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QuadrigaCX Victim? The FBI Needs Your Help!

QuadrigaCX Victim? The FBI Needs Your Help!
Exchanges / Breaking News

Unless you’ve been living under a rock the past few months, you will have heard about the QuadrigaCX exchange which lost its co-founder at the end of last year due to complications with Crohn’s disease. Gerald Cotten's death left a lot of people unable to access their funds leaving most of them scared that they wouldn’t see them again.

It seems that now the multiple criminal investigative agencies within the US are looking into the circumstances of the now-defunct Canadian crypto exchange.

A press release published earlier this week showed the Federal Bureau Investigation (FBI) are on the Quadriga case now, investigating the exchange, which filed for bankruptcy following the death of Cotten.

The FBI have published a questionnaire for victims, asking for personally identifying information, contact information and details about their QuadrigaCX accounts.

The press release says:

“If you have questions or concerns about your QuadrigaCX account, or if you believe you are a victim, please complete the below questionnaire. Your responses are voluntary but would be useful in the federal investigation and to identify you as a potential victim. Based on the responses provided, you may be contacted by the FBI and asked to provide additional information.”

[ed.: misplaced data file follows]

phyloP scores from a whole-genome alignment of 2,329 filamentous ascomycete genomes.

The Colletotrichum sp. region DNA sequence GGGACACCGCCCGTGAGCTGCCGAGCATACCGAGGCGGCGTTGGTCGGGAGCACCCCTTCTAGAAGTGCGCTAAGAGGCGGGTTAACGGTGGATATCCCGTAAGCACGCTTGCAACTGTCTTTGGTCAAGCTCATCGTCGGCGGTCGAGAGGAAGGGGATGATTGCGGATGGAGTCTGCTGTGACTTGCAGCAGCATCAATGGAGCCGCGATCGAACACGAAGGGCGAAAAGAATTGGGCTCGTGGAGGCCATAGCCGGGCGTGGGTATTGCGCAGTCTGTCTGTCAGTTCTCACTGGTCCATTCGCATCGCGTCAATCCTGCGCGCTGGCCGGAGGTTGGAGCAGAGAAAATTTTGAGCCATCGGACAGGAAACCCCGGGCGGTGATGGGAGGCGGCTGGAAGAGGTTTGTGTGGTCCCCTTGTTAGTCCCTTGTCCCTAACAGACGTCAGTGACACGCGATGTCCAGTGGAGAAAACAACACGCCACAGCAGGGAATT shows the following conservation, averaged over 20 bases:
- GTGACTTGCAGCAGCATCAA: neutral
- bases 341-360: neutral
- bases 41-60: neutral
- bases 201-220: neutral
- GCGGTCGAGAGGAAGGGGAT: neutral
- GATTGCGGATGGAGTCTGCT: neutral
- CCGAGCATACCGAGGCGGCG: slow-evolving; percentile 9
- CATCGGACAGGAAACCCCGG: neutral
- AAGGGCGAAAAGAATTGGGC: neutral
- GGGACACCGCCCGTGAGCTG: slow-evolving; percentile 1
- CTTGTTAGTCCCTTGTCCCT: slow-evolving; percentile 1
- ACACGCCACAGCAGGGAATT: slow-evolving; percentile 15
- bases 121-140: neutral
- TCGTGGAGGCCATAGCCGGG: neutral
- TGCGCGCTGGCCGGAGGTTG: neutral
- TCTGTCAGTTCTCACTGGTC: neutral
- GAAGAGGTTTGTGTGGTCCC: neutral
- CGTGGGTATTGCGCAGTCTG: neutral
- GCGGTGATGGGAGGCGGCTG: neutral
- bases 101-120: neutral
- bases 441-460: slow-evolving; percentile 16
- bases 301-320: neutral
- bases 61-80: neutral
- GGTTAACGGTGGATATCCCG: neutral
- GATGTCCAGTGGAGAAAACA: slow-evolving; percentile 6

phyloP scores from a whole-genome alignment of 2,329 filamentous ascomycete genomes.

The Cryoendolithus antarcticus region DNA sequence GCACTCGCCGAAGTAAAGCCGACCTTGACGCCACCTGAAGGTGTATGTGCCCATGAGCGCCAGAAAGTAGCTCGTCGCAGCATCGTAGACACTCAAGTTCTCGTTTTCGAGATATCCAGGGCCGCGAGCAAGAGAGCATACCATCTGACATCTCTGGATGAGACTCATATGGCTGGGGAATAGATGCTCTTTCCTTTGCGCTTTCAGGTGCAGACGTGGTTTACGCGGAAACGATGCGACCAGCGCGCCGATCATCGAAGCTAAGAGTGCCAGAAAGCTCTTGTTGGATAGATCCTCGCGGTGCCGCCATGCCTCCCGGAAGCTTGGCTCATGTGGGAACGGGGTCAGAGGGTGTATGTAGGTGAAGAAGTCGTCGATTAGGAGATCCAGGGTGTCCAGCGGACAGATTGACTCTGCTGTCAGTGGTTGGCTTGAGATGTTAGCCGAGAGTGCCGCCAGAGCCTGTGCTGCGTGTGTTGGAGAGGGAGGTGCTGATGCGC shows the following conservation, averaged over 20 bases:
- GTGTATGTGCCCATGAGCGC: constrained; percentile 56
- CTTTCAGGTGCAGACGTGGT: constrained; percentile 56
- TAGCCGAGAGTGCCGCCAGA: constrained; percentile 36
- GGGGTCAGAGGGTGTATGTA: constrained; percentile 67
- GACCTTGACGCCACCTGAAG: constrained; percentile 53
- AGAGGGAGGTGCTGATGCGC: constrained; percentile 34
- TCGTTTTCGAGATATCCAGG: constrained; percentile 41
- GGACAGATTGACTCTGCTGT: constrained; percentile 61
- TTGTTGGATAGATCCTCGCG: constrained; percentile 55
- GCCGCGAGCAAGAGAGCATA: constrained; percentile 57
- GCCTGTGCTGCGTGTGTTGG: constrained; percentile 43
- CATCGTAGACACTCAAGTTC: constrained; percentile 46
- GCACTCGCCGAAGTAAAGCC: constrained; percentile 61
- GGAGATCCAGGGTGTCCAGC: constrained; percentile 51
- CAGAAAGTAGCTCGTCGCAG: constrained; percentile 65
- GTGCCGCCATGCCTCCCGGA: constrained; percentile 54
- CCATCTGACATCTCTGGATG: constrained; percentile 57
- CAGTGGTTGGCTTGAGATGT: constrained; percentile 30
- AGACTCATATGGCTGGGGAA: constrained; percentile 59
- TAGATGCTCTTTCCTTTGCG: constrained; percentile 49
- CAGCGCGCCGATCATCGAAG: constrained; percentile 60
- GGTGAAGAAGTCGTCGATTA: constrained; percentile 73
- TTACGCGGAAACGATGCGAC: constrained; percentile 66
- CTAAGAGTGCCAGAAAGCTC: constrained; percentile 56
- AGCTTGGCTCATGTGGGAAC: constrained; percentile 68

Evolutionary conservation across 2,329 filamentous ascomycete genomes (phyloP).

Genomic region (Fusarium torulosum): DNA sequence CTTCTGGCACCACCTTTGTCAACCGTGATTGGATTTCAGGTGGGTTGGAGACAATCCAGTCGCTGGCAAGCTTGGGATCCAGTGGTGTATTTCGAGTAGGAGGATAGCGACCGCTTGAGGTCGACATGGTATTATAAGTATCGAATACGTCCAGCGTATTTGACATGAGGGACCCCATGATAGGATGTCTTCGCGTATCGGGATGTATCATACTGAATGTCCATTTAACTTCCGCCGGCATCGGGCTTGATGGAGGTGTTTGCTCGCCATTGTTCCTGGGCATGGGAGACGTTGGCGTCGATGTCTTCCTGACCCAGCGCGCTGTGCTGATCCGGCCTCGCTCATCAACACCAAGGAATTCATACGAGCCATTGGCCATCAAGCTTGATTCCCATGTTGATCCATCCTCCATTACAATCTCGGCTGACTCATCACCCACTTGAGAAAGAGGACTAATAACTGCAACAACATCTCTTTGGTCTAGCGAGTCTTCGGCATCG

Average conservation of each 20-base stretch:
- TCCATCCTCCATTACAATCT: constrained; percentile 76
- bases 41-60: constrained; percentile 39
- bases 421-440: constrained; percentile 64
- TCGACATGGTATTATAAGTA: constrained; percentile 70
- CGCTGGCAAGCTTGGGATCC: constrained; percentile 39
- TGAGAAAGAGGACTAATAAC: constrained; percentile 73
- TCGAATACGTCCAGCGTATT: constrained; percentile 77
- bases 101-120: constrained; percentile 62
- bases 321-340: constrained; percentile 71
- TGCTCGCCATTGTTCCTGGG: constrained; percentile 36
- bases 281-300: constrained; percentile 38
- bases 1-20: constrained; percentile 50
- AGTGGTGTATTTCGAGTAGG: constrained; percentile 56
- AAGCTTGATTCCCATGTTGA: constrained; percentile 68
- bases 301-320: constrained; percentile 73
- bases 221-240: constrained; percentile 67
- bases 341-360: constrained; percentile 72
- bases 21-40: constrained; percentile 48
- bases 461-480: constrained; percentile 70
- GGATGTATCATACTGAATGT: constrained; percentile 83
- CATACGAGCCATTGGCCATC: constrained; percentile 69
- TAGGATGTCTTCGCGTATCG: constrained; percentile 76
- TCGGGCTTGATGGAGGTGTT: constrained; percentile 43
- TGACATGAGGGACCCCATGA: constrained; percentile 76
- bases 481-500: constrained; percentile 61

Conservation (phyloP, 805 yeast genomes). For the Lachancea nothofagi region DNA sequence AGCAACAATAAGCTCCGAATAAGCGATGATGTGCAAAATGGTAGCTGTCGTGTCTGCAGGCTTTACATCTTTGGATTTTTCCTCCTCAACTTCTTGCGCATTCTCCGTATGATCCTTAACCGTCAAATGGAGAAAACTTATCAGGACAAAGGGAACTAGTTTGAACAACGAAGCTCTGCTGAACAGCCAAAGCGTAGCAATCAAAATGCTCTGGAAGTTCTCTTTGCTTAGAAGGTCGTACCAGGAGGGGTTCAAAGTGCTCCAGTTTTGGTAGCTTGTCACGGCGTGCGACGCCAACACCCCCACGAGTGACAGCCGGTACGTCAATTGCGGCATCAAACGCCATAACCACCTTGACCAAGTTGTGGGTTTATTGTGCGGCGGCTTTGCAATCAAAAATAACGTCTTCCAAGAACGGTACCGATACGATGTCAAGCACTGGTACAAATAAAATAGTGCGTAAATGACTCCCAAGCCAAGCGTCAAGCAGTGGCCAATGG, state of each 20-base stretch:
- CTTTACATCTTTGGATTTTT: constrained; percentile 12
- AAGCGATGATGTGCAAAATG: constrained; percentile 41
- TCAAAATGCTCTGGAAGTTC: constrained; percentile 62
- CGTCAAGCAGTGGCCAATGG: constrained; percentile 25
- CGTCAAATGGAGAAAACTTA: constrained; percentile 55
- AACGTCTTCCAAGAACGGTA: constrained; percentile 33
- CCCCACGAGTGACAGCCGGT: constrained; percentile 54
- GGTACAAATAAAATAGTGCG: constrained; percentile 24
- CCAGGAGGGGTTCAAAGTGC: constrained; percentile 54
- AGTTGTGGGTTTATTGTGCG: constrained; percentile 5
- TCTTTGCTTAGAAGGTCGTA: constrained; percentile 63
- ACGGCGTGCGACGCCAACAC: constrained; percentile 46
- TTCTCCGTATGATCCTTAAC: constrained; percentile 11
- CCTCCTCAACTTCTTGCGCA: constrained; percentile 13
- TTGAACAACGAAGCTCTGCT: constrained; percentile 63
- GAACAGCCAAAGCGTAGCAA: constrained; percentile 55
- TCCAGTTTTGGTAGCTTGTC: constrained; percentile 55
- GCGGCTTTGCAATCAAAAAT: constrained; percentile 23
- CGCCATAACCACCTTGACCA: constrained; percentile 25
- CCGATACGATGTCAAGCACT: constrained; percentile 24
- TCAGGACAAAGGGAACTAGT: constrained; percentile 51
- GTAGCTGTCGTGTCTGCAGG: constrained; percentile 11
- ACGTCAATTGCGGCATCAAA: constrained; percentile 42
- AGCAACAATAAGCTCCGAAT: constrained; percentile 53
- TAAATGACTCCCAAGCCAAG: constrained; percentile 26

Both the Bureau and IRS are legally required to provide victims of federal crimes with information, assistance and other resources.

The FBI has allegedly investigating Quadriga since at least March this year.

According to his widow Jennifer Robertson, it was during a charity trip to India in December 2018 when Cotten suddenly died. But a month later, the exchange filed for creditor protection with help from the professional services firm Ernst and Young acting as the court-appointed monitor for the exchange. Even though the exchange was said to be holding around $135 million in cryptocurrencies, EY hasn’t been able to locate any of its holdings.

Last month, EY said the exchange had $21 million in assets but could owe customers as much as $160 million.

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